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    Category: Family & Kids

    All That Glitters Is Not Old

    | Florida, USA | Family & Kids, Top

    (I’m working at a face painting booth at a local park. A gentleman in his 60s comes up with two small girls. They decide to get painted and hop into the chairs.)

    Me: “Sir, the designs they chose both come with optional glitter and lipstick. Is that okay?”

    Gentleman: “Absolutely, go all out! Glitter, lips, the works. Maybe this’ll teach Grandma not to leave the kids alone with Pop-Pop!”

    Burning Ears But No Drowning Fears

    | Lexington, KY, USA | Family & Kids

    (A little girl starts to drown in the kiddie section of the pool and the lifeguard jumps in to save her. The mother of the child pays no attention while she’s sunbathing.)

    Lifeguard: *calmly* “Ma’am, your daughter was just drowning.”

    Mother: “Ugh, I told my other children to keep an eye out for her. Fine, give her to me!”

    Lifeguard: “Just try to be a little more careful, okay?”

    (Incredibly, the mother proceeds to yell at the little girl for drowning and then yells at her other small children for not watching her. The lifeguard sits back down in her chair. A random person who has seen everything walks by.)

    Random Person: “What happened? Is she okay?”

    Lifeguard: “Yeah, the mom just wasn’t paying attention.”

    Mother: *on the other side of the pool* “DON’T SAY I WASN’T PAYING ATTENTION!”

    The Age Of Petulance

    | Livingston, NJ, USA | Extra Stupid, Family & Kids

    Customer: “Hi, my son needs a book called Ethan for his summer reading.”

    Me: “Sure! Do you mean Ethan Frome?”

    Customer: “No, it’s just Ethan.”

    Me: “Is it by Edith Wharton?”

    Customer: *looks at a piece of paper* “Um… yeah, it is, but my son just wrote down Ethan.”

    Me: “Okay. Well, he probably just didn’t write down the full title, so let’s go grab Ethan Frome.”

    Customer: “No! You aren’t listening to me! It’s not Ethan Frome, it’s just Ethan!”

    Me: “It’s really not a big deal. We’ll—”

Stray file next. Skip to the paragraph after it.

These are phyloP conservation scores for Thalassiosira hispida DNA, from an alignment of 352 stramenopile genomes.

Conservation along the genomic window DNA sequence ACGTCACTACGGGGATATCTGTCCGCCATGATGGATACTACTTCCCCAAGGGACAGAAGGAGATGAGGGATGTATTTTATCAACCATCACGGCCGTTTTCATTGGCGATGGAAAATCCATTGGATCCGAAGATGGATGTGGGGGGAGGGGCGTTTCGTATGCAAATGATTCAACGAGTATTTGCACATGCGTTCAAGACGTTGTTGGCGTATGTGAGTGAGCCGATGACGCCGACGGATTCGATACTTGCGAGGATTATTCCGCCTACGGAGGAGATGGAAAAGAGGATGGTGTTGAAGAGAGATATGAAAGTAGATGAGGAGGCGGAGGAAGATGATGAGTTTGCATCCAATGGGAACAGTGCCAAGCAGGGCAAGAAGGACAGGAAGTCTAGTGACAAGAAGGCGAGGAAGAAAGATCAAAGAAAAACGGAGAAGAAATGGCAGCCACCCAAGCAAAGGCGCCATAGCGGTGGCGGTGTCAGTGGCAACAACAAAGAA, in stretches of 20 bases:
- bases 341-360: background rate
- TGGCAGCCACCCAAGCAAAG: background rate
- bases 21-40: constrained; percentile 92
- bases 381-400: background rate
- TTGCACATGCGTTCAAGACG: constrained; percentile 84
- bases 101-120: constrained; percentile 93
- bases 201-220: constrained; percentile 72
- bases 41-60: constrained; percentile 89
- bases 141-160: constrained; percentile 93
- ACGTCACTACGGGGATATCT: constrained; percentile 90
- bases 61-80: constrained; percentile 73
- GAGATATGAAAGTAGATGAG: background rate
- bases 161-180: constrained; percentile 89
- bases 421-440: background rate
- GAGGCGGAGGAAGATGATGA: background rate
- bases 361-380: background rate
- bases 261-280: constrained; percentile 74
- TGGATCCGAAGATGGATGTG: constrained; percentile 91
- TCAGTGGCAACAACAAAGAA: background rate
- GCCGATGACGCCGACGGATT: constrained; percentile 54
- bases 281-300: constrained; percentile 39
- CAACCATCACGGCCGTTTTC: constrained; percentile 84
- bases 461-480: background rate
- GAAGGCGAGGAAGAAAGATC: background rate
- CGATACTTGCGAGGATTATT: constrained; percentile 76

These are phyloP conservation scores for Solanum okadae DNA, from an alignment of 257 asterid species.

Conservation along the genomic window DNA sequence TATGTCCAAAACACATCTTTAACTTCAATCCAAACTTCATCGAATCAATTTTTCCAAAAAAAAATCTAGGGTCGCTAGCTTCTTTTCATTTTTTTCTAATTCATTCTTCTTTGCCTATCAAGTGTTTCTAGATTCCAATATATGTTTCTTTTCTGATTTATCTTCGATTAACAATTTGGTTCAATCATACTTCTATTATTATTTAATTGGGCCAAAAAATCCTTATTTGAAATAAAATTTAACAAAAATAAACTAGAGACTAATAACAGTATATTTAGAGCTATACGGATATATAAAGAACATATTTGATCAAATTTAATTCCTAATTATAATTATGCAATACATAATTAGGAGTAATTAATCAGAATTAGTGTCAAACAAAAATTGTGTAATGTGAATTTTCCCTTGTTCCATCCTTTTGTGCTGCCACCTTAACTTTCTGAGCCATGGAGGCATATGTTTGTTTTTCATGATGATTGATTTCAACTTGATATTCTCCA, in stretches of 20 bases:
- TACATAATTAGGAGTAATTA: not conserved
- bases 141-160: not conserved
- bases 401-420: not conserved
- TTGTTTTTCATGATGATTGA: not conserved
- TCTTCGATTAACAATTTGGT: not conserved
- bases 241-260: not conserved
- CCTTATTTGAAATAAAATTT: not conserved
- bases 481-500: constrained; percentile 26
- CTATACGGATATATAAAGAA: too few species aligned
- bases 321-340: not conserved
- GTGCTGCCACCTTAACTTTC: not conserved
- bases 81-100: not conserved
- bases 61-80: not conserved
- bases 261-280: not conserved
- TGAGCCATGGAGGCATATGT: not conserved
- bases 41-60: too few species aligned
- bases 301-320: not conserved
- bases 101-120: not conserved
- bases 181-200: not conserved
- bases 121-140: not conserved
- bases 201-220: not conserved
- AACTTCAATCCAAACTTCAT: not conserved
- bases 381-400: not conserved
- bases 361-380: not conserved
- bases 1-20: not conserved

Customer: “It IS a big deal! You’re calling my son a liar!”

    Me: “I’m sorry, I didn’t intend to—”

    Customer: “My son is a very good student. Maybe you should have paid more attention when you were in school, or you’d know that Edith Whoever wrote a book called Ethan!”

    Me: “My apologies. Let me grab that book for you.”

    (I go grab a copy of “Ethan Frome” and hand it to the customer.)

    Customer: “No! What are you, an idiot? You’re trying to trick me by giving me Ethan Frome when I just need Ethan!”

    Me: “Ma’am, Edith Wharton never wrote a book called Ethan. She did write a book called Ethan Frome.”

    Customer: “MY SON IS NOT A LIAR!”

    (I spend the next five minutes showing the customer all of the books Edith Wharton wrote in her lifetime on the computer. “Ethan Frome” appears on every list, but there is no reference to a book called just “Ethan”.)

    Customer: “My son said it’s called Ethan, and that’s what I need! Obviously, you people just haven’t heard of it and you’re trying to make me look like an idiot. I’ll show you! I’ll call the school and get them to read me the summer reading list!”

    (She calls the school on her cell phone. The school receptionist informs her that the title in question is, in fact, “Ethan Frome.” The customer turns bright red, and eventually hangs up on the poor receptionist.)

    Customer: “None of you know what you’re talking about!” *snatches up a copy of “Ethan Frome” stalks off*